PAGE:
Originally posted: November 14, 2012 – Blog rebuilt: April 20, 2014
I have been pondering the current School as a Service (SAAS) shake up with the purchase of Embanet-Compass by Pearson and the purchase of Deltak by Wiley. Then I learned that McGraw-Hill is being acquired (perhaps) by Apollo Group (not the University of Phoenix).
All three of these acquisitions are a blend of traditional publishers and online education service providers. And, as the publishers of yore are headed toward the light of the hyper-connected mobile generation(s), where laptops, tablets, and smartphones are the norm, the new models emerge.
Once upon a time there were cMOOCs. Connectivism was born out of the need to democratize education by making it free, open, and crowd-sourcing knowledge like has been done in the open source community with code for YEARS. Some call it an experiment, some think of it as the “new” model, and some saw it as an opportunity to jump the shark and create a new publishing paradigm.
Recently Antioch announced that they would be licensing content from Coursera, adding instruction, and awarding credit. The first university to announce granting credit for MOOCs. Then the A-ha moment, where you suddenly realize this was never about Open or Free, it was about:
- Professor Brand
- Institution Brand
- A new method of publishing digital content
- Developing a method to monetize the content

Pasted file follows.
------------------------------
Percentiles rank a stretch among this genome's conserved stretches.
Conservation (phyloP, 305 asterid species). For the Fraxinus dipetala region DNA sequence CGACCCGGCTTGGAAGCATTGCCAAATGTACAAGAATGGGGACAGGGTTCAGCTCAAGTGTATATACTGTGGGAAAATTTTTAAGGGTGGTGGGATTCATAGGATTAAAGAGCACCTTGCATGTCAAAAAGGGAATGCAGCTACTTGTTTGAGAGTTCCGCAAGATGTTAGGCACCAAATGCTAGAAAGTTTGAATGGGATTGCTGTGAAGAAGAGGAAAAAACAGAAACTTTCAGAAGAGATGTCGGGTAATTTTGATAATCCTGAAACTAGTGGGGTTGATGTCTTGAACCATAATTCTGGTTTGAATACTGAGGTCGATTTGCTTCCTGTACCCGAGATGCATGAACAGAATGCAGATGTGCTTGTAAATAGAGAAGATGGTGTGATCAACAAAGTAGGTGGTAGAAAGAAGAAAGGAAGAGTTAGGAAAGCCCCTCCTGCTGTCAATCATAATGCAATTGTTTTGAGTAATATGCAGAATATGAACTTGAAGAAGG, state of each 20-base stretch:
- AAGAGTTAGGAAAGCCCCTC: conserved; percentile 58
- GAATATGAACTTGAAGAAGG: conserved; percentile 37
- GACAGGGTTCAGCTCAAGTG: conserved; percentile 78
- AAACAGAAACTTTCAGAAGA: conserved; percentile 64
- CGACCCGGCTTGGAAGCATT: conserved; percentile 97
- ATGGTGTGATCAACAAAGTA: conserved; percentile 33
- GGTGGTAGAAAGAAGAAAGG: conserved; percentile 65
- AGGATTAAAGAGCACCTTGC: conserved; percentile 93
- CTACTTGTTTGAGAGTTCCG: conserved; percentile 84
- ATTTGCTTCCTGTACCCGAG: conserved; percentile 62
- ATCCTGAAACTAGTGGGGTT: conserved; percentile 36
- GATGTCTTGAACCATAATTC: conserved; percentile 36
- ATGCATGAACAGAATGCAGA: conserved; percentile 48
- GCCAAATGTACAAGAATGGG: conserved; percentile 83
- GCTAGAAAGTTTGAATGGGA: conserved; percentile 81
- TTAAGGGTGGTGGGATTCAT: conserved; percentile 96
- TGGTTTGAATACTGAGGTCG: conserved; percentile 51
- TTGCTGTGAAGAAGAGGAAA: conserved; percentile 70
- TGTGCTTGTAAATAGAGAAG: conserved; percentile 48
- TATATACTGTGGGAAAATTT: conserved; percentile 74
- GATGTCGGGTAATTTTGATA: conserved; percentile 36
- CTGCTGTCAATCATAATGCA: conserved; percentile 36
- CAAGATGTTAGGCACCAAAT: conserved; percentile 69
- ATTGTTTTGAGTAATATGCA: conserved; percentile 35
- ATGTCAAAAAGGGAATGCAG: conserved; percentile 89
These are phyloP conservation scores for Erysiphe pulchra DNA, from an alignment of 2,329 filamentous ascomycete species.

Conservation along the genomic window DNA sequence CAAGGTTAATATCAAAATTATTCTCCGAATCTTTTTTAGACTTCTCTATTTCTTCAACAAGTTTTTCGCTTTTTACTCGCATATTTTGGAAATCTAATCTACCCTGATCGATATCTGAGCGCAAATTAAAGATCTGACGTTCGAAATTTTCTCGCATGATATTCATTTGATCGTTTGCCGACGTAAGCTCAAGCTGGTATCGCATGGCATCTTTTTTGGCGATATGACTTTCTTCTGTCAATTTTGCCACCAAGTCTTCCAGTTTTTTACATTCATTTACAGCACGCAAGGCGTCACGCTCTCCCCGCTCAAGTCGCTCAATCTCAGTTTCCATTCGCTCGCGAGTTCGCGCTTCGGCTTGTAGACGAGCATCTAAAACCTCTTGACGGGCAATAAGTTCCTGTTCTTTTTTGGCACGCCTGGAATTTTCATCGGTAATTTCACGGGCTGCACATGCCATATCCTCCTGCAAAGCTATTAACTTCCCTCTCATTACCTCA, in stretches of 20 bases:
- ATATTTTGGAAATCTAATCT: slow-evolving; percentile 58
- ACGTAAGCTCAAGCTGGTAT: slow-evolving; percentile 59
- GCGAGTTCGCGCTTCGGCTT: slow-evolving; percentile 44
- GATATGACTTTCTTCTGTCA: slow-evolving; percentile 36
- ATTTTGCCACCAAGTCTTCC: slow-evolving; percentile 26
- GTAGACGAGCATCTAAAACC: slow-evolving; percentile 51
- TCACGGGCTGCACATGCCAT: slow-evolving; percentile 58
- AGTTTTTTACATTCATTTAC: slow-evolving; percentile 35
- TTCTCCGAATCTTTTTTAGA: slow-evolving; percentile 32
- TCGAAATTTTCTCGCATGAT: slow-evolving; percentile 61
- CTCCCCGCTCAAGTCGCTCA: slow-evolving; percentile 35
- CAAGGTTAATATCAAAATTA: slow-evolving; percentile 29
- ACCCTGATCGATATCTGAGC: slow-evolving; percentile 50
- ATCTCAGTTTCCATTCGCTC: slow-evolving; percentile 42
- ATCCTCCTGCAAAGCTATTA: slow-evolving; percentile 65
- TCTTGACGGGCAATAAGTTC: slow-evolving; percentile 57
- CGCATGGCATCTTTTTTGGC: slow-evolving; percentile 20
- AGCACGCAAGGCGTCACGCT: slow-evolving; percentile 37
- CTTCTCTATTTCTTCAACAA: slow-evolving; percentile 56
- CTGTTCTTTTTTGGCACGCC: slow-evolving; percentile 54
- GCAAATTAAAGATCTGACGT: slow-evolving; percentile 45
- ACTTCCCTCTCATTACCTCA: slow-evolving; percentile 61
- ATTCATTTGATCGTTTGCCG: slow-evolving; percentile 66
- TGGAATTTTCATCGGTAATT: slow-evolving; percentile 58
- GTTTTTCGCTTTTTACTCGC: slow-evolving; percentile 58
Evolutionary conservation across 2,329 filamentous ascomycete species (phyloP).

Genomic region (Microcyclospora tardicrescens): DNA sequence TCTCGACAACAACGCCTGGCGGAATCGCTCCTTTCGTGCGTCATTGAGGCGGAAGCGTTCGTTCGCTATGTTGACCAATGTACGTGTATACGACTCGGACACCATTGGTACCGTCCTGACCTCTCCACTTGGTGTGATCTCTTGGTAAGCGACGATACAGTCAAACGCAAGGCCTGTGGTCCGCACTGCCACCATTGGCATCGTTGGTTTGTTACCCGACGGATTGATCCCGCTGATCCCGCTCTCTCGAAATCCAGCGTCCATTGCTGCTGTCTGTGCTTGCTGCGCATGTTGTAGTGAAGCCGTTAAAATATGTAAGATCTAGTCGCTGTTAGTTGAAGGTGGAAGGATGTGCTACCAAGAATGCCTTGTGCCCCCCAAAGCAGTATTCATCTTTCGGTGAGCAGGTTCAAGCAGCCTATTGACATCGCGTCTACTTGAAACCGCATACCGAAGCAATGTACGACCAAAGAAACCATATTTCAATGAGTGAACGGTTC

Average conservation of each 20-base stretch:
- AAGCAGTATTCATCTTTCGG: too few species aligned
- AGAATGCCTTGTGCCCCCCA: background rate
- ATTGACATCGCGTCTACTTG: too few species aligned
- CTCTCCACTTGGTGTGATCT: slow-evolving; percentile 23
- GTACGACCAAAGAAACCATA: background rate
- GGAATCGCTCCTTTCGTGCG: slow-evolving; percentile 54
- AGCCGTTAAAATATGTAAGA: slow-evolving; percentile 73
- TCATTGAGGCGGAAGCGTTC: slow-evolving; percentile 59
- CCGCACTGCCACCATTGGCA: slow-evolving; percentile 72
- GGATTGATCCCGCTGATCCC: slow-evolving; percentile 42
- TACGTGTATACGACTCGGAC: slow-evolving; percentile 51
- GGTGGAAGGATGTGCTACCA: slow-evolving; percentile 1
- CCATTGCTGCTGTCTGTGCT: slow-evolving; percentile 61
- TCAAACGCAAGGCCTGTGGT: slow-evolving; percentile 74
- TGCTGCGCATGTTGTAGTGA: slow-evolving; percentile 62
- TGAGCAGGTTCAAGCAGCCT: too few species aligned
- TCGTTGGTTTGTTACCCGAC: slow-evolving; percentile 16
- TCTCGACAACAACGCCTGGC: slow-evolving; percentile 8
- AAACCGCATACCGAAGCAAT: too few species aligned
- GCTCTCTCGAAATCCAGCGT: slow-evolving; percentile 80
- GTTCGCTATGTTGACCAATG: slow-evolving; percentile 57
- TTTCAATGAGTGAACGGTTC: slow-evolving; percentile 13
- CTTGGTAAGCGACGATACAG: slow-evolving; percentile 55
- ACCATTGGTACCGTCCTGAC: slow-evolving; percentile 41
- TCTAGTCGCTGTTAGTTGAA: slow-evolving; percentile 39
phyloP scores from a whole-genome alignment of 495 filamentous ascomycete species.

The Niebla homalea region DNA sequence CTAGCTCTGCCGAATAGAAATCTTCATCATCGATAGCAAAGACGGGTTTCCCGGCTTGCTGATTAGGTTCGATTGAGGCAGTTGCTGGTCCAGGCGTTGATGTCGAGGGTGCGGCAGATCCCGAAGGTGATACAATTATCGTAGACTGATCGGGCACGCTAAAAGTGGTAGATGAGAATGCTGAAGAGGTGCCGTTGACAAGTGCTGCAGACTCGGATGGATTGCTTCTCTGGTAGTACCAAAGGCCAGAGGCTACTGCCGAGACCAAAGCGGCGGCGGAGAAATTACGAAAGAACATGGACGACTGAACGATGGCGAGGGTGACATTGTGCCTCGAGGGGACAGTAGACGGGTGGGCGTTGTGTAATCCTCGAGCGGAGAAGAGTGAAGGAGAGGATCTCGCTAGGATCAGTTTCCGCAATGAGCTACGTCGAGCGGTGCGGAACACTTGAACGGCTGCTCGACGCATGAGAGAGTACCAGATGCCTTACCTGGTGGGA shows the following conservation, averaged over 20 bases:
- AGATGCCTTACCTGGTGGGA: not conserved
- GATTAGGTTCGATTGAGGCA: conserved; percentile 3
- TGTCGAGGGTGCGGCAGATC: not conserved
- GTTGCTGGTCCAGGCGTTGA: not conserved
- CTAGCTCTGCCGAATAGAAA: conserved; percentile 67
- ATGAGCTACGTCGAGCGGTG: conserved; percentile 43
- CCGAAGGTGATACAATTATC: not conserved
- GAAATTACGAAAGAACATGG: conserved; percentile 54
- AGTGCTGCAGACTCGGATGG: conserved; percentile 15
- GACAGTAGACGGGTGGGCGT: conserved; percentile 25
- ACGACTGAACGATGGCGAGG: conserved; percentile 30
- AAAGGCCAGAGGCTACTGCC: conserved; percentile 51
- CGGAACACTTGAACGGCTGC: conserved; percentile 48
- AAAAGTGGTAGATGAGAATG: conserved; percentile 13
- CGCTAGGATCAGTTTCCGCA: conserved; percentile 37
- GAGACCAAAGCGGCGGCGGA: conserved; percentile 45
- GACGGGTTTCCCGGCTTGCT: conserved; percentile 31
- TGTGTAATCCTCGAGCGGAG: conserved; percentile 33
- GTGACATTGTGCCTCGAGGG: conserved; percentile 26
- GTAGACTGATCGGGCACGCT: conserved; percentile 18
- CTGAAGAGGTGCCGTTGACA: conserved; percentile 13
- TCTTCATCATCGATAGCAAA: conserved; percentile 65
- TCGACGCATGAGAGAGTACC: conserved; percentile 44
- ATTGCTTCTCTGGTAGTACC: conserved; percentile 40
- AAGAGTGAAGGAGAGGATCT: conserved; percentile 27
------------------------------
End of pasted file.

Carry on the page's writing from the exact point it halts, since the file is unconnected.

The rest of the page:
Yesterday, Mark McGuire shared with me via Twitter how Coursera would be able to profit from free courses.
- Certifications – students pay money to receive a certification after they have achieved competency from their free learning. (i.e. a badge or pdf document provided by a university or from a recognized badging system)
- Authentic assessments – students pay money to have their learning assessed and certified at a physical testing site. i.e. assessment centers
- Recruitment – companies pay money to access student course results to identify potential employees that match the company’s recruitment needs.
- Screening – companies and educational institutions pay money to gain access to student records to verify that a level of knowledge or expertise has been attained. This would allow access to the company’s recruitment processes or ensure a university course acceptance.
- Human tutoring – students pay a tutor to help them achieve the desired learning outcomes from the free courses.
- Corporate learning – companies pay money to get customized courses using the free content and to access special features that help their employees gain necessary skills.
- Sponsorship – sponsors pay money to have their appropriate advertising appear beside course materials. (i.e. textbook publishers)
- Tuition fees – students pay tuition fees for advanced level learning (after completing the free introductory course) or gaining specialized skills relating to high paying jobs.
And, I guess Dr. Alec Couros was right, this technology thing isn’t going away. Are you onboard?